criminal law; neuroscience; neurolaw
This Article presents some lessons learned while offering expert testimony on neuroscience in courts. As a biomedical investigator participating in cutting-edge research with clinical and mentoring responsibilities, Dr. Ruben Gur, Ph.D., became involved in court proceedings rather late in his career. Based on the success of Dr. Gur and other research investigators of his generation, who developed and validated advanced methods for linking brain structure and function to behavior, neuroscience findings and procedures became relevant to multiple legal issues, especially related to culpability and mitigation. Dr. Gur found himself being asked to opine in cases where he could contribute expertise on neuropsychological testing and structural and functional neuroimaging. Most of his medical-legal consulting experience has been in capital cases because of the elevated legal requirement for thorough mitigation investigations in such cases, and his limited availability due to his busy schedule as a full-time professor and research investigator who runs the Brain and Behavior Lab at the University of Pennsylvania (“Penn”). Courtroom testimony, however, has not been a topic of his research and so he has not published extensively on the issues in peer-reviewed literature.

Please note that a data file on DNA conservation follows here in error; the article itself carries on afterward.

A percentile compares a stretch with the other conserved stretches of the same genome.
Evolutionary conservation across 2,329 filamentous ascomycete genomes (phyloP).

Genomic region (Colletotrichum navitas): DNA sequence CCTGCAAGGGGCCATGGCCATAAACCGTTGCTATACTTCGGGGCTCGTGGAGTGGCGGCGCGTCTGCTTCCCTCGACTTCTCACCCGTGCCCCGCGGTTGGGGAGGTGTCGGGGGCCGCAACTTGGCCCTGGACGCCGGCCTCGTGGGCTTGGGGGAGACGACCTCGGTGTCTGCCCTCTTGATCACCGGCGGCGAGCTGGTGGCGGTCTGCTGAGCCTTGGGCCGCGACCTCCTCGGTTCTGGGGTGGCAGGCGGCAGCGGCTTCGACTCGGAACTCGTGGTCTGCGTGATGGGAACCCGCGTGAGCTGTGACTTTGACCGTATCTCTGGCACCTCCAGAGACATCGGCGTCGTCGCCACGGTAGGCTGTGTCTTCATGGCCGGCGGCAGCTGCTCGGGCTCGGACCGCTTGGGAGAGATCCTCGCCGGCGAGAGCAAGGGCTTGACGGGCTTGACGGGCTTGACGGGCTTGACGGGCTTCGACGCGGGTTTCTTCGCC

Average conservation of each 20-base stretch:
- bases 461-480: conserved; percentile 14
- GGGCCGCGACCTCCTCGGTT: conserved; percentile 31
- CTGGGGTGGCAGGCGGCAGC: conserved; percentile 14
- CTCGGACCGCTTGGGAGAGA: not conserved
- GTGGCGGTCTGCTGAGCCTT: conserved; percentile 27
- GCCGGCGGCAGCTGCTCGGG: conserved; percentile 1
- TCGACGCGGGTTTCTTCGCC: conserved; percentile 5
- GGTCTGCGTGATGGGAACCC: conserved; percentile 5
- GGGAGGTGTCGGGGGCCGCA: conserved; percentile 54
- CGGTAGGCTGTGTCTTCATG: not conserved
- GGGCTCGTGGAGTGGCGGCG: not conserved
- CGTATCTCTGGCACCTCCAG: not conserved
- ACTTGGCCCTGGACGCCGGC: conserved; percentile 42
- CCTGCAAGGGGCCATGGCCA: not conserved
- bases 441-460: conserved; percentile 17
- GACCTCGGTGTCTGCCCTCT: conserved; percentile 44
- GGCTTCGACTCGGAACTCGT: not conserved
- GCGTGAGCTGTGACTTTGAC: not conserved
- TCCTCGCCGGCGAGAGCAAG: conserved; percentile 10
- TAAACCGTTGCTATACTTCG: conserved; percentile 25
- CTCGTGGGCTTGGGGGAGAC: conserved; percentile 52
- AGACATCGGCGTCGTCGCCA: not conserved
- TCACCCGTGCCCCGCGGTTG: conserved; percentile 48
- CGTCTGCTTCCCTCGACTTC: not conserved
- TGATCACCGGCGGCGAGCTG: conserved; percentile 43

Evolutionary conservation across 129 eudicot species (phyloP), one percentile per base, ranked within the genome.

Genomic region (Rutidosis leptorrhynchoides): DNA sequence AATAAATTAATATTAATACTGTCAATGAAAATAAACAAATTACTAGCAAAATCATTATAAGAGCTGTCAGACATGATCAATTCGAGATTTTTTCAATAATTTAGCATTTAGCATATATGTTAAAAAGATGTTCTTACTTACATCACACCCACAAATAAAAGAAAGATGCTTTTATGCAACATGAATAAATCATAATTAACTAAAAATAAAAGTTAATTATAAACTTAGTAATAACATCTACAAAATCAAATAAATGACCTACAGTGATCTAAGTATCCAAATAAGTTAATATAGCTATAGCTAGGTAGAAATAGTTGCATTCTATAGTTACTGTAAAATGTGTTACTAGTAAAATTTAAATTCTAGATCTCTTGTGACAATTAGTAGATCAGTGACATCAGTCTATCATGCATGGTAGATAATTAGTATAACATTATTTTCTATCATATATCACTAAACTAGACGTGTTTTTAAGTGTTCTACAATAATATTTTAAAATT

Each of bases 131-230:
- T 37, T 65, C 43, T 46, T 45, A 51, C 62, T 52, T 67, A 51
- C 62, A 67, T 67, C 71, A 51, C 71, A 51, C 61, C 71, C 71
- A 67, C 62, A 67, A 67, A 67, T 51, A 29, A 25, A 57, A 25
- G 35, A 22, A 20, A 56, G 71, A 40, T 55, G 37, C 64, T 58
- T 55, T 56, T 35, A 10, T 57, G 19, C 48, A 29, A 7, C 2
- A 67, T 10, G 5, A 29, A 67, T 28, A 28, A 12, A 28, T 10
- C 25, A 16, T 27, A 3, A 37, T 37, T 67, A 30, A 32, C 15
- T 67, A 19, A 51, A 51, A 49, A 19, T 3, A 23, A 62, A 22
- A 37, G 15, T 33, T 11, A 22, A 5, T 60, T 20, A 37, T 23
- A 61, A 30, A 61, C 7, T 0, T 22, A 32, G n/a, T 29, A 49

Ruben C. Gur, Oren M. Gur, Arona E. Gur, and Alon G. Gur,
A Perspective on the Potential Role of Neuroscience in the Court,
85 Fordham L. Rev. 547
Available at: https://ir.lawnet.fordham.edu/flr/vol85/iss2/8